No way I’m living in a box
Sure, you don’t get to have your own backyard or porch. (You are unlikely to have this in a regular apartment, too.) But that doesn’t mean you will be spending your days in a cell where the walls seem to be closing in on you. How you make any space livable is totally up to you. New condominium developments such as those of DMCI Properties are also out to prove you wrong, with more green open spaces and amenities that you can enjoy. The benefits are endless if you open your mind to it, and there’s no way you will be living in a box, regardless of the square footage.
Space isn’t enough for all the things I own
Again, how you make a space livable and comfortable is totally up to you. It doesn’t matter if you have truckloads of furniture, appliances, and whatnots. Chances are, you don’t need half of them. If at all, condo living teaches you to live minimally and spend your money wisely. Also, with the right organizational skills, you may keep most of your belongings without making your space look cluttered and muddled.
It’s not a place for raising kids
Parents usually worry about condos not being ideal for raising children. However they arrived at that conclusion does not matter, but it does seem unfounded and unfair. This is one of the most common condo-living misconceptions debunked by condo dwellers and developers later on.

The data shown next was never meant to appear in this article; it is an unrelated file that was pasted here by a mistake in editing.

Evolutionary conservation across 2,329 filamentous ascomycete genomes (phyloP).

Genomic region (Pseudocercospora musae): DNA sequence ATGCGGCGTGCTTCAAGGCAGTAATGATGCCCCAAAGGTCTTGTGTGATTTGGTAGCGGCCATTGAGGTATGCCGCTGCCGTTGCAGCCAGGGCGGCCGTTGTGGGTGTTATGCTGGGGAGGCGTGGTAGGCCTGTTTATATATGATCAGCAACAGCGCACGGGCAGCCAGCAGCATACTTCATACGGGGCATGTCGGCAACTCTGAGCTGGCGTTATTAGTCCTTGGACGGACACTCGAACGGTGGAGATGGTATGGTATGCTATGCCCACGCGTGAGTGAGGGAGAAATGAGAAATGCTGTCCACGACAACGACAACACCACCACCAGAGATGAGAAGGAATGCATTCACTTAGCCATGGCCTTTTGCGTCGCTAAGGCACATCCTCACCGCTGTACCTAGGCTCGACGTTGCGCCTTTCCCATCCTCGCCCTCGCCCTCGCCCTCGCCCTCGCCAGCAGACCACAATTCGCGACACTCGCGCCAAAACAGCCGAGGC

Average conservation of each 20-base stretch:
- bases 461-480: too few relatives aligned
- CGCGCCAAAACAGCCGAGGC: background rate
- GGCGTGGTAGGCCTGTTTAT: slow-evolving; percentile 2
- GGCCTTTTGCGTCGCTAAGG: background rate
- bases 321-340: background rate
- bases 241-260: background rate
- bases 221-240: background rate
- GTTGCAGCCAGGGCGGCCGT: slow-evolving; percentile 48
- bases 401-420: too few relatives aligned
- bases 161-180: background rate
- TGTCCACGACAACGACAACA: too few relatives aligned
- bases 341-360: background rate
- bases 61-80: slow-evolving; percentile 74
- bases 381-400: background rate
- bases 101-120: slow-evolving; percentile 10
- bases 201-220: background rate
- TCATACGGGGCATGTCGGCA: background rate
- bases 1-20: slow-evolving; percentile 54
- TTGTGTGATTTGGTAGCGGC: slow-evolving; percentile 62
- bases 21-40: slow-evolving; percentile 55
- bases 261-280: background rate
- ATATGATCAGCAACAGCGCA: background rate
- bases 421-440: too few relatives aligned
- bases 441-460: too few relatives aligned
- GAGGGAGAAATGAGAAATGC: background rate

Modern condo developments aren’t just buildings, they are communities. Sure, you don’t get to have your own lawn where you can build your child’s own playground. But can you do this in a regular apartment? In condo communities, children have a playground where they can improve their motor and social skills in a safe and controlled environment. They are surrounded by lush greens and they can go on picnic dates with other kids. Inside the community, kids can be kids. Other kiddie establishments or institutions couldn’t also be so far away either. The key here is parenting and how you make any environment suitable for your growing child.
Condos are not pet-friendly
Each condo has different rules, but there are definitely a growing number of condo communities allowing pets. There are still rules, of course, but these are designed to protect you, your pet, and other homeowners. Also, the rules are simple and valid such as making sure they are on a leash when strolling outside and that the owners pick up after them. Sounds just right, yes?